The Hungry Road: Questions with Marita Conlon-McKennaPublished 04/11/2020
Dublin Book Festival gave you the chance to ask best-selling author Marita Conlon-McKenna questions as part of our #AskAnAuthor series. Keep reading to find out her answers, and to hear even more from Marita, tune in to her podcast with Marianne Lee and Breda Brown as part of #DBF2020!
Anne-Marie O’Donnell: Where did your fascination with the Famine come from and how has it sustained your interest enough to write both children’s and an adult book about it?
I am not sure where my fascination for the famine came from. History and the past fascinate me and have always made me want to discover and find out things. I do remember even when I was young realising how little information or books there were about The Great Irish Famine even though it was the most important and transformative event in our history. I couldn’t understand why more hadn’t been written about it. I had heard stories about the time of the Great Famine in West Cork from my mother and my aunt, but it was fate and hearing about the discovery of three small children’s skeletons buried under a hawthorn tree, that riveted me.
I immediately took out my pen and began to write the story of this huge event through the eyes of three children. I wanted to write a book for my daughter and knew immediately this was the story to tell. The book would go on to be published and read and enjoyed by children all over the world. It certainly changed my life and since then I’ve found myself researching and discovering more about the Famine and have been involved in all kinds of events and projects around it.
I certainly had never intended to write a big Famine book again and had started work on a new book which had a small element about the Famine, when suddenly the research down in Skibbereen led me to a much bigger and bolder story. There I read about the town’s doctor Dan Donovan and his heroism during those terrible years of The Great Hunger when starvation and sickness stalked the town and the huge efforts he and the good people of the town made to save lives and cope with the absolute tragedy that engulfed them. I was very nervous about it as I soon realised what an epic story I was writing; it was daunting, but I knew it was a story that deserved telling. I just kept on but was stunned by the sheer magnitude and scale of such human tragedy that was there to see in documents, reports, and Doctor Dan’s diary of a dispensary doctor. Pulling it all together through the eyes of my four main characters was a task in itself , to make a book that would work on all levels and yet be truthful to the past. The reaction to The Hungry Road from readers both here in Ireland and overseas has amazed me.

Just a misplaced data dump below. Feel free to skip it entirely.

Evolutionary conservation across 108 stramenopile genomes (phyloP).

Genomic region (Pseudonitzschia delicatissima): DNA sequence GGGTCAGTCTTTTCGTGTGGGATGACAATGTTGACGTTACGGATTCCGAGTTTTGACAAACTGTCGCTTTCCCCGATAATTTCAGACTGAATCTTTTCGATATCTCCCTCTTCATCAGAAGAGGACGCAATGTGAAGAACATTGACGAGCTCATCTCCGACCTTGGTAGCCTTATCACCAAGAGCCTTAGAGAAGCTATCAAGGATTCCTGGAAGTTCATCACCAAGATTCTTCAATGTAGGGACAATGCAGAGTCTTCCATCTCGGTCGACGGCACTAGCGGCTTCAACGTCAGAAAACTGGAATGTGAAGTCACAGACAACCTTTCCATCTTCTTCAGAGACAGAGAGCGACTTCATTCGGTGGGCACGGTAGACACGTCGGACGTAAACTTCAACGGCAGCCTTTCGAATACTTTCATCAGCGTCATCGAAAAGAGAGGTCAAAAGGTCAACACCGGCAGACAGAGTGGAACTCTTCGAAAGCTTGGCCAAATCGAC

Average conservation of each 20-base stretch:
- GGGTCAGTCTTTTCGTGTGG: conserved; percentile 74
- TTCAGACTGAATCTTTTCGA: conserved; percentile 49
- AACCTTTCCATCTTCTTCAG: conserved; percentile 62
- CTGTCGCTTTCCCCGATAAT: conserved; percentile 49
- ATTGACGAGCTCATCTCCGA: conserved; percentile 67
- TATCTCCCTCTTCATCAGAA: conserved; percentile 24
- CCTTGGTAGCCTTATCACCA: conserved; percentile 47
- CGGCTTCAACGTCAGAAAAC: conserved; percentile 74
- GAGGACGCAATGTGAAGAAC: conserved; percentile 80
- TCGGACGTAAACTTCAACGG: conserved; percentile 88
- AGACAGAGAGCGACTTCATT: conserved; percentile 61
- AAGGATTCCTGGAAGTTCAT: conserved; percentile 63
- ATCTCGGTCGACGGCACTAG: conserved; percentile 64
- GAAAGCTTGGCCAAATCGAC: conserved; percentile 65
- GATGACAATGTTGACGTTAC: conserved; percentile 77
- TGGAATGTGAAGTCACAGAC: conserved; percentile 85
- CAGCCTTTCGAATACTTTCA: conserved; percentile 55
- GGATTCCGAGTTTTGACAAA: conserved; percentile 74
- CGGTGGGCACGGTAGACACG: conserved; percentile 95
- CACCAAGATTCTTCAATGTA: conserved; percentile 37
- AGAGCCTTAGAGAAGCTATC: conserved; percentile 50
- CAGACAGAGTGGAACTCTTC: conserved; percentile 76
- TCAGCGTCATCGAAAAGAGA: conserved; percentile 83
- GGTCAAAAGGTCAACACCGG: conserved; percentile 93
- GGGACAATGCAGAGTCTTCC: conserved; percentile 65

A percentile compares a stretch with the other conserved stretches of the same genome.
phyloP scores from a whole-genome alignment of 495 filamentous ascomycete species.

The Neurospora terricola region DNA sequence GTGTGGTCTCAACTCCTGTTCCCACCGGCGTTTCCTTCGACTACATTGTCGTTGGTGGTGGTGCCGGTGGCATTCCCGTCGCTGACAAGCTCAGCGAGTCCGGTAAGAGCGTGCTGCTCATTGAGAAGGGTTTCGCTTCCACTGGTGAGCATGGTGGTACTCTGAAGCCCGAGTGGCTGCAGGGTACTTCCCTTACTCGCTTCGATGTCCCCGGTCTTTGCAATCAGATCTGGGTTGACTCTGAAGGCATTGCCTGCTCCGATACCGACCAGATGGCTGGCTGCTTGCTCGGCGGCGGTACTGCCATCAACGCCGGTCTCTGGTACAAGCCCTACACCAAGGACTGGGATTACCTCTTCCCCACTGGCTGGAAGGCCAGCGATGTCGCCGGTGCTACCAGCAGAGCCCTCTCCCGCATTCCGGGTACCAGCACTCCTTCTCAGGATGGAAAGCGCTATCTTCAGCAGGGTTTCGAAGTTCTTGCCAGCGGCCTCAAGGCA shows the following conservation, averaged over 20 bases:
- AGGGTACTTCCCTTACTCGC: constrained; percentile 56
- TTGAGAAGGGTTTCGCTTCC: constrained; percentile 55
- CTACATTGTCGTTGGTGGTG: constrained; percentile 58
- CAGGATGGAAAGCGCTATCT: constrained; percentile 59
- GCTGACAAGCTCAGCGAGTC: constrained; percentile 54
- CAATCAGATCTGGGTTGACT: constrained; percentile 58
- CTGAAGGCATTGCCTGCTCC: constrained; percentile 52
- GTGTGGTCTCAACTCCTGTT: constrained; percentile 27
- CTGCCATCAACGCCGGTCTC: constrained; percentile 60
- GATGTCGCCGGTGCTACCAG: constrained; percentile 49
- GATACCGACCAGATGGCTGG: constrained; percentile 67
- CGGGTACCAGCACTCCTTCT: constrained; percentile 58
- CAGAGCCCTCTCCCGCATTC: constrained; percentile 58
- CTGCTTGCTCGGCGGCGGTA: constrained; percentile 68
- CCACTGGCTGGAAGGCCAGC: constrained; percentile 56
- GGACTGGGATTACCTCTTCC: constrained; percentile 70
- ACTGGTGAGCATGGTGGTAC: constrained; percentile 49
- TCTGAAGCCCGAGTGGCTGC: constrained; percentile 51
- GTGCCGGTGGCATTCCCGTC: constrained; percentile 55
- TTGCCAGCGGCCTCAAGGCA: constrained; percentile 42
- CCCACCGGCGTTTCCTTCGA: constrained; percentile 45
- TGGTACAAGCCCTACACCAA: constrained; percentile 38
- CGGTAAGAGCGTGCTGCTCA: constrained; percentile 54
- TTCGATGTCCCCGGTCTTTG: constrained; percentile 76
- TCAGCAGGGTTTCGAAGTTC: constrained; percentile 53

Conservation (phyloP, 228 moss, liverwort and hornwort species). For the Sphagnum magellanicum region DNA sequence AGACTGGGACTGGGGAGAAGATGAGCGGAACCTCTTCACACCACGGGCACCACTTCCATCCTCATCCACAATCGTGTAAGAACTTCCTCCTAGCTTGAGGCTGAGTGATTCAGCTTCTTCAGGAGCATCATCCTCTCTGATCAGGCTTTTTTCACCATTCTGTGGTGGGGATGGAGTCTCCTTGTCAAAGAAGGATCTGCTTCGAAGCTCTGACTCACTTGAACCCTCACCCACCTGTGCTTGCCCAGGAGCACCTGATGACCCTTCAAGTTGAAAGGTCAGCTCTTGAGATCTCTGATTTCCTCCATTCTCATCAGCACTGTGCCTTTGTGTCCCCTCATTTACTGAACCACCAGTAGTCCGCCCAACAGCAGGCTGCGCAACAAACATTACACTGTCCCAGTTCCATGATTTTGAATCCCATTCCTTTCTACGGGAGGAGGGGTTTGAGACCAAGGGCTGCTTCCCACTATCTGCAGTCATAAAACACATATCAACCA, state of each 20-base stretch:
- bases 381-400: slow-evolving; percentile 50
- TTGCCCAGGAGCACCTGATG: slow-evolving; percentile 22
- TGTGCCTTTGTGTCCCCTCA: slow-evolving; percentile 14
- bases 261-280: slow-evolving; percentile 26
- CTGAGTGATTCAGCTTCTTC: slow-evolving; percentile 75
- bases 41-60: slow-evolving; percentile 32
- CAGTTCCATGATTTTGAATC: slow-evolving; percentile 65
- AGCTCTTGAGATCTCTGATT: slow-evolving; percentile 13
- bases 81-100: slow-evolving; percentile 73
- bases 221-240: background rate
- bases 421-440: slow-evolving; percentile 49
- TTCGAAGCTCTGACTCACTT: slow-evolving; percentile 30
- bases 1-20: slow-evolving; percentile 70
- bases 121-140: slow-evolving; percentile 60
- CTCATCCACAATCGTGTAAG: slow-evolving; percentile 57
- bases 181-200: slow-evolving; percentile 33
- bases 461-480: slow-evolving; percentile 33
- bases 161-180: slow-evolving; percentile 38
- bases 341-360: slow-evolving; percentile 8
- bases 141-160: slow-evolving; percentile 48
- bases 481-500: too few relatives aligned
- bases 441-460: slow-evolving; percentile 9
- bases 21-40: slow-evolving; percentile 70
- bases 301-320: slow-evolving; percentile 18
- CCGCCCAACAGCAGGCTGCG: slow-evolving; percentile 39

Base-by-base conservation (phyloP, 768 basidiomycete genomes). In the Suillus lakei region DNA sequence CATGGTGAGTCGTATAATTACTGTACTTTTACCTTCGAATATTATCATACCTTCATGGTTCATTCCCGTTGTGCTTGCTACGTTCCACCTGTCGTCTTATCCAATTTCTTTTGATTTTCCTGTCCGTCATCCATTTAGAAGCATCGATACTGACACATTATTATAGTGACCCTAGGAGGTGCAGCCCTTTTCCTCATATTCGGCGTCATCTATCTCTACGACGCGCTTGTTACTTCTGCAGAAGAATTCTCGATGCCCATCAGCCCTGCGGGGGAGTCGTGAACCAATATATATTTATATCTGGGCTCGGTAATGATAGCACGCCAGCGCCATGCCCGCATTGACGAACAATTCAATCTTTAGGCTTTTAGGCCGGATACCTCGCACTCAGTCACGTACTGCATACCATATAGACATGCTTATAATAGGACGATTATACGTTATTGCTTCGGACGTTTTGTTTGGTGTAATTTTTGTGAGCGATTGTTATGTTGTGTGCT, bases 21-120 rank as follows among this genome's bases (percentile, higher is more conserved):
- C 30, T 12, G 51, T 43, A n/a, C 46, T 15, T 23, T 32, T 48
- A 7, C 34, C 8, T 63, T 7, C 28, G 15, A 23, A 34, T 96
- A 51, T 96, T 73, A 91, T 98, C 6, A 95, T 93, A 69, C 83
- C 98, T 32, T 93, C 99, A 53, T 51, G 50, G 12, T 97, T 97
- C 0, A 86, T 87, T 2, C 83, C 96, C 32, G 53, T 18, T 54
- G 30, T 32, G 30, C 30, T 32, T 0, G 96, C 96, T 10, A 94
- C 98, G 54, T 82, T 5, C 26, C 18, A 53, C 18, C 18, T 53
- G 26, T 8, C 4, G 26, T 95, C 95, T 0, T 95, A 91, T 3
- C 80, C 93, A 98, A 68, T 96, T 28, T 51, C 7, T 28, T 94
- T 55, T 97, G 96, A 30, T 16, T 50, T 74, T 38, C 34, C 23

Aoibheann Murphy: Is writing a career you would want for your children?
Certainly, as I have loved every minute of being a writer and could not imagine a few days, weeks, or a time I wouldn’t write! It is a part of who I am.
My children are all creative and write already. My daughter Amanda has had two books published very successfully already but is kept busy with a young family, another has developed big advertising campaigns, another works in film and writes scripts, and my son writes music and lyrics. They have all seen the satisfaction I get from my work and I think writing and creativity will always in some way be a part of their lives. However, the publishing world has changed since I started off and is more difficult. But the satisfaction of seeing your work in a book is enormous.
Emma Walsh: If you could live in any era of your choosing, which would it be and why?
I would probably go way back to the time of the Romans or even the Renaissance which has always held a fascination for me. There would be just so much to excite and discover and be a part of, once I was not a slave!
Many thanks to Marita Conlon-McKenna for taking part in our #AskAnAuthor series!
#AskanAuthor is an initiative at the Dublin Book Festival that encourages our audience to pose questions to the authors at DBF 2020. We may be going digital but we want to make sure that our audience don’t miss out on direct engagement with the authors.
You are invited to submit questions to each week’s chosen author via Twitter, Facebook, Instagram or Email. Create a tweet or post containing your question and include the hashtag #AskAnAuthor. Alternatively, you can send us an email at firstname.lastname@example.org with #AskAnAuthor in the subject line.